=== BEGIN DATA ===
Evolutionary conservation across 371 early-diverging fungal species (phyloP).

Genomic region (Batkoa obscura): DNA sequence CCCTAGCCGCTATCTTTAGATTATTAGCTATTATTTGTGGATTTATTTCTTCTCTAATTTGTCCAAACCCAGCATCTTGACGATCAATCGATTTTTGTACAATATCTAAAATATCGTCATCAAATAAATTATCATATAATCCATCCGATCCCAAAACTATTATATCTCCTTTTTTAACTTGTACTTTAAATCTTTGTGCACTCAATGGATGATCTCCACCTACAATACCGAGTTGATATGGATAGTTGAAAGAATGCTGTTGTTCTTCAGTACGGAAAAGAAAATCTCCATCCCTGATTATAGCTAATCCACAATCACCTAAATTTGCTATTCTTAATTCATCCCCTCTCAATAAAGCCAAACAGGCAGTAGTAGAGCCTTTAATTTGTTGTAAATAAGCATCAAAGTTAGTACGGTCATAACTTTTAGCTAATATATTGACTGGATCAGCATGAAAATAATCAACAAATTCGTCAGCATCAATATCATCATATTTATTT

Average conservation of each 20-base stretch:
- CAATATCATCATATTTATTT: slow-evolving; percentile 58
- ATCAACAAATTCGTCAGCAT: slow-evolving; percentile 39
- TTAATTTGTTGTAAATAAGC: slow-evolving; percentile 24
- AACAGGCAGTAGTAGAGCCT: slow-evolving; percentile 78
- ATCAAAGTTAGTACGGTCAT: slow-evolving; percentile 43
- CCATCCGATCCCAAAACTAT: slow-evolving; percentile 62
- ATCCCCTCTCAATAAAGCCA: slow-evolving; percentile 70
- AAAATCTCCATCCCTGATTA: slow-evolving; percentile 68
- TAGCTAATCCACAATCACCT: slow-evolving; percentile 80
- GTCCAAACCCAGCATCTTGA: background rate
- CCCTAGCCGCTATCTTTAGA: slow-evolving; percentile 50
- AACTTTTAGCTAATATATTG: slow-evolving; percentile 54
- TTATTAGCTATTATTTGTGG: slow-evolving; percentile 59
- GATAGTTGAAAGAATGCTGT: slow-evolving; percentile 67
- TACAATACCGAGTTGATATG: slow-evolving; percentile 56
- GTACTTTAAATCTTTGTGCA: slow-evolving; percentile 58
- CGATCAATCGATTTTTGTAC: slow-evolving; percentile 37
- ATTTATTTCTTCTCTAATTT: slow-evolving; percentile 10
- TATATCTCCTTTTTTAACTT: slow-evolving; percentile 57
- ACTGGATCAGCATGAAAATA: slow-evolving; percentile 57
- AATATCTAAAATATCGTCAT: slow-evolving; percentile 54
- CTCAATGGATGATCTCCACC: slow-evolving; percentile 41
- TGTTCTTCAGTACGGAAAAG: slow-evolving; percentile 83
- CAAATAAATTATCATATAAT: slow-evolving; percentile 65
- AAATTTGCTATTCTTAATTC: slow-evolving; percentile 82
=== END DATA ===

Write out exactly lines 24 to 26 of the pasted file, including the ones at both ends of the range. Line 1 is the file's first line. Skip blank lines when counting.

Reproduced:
- AATATCTAAAATATCGTCAT: slow-evolving; percentile 54
- CTCAATGGATGATCTCCACC: slow-evolving; percentile 41
- TGTTCTTCAGTACGGAAAAG: slow-evolving; percentile 83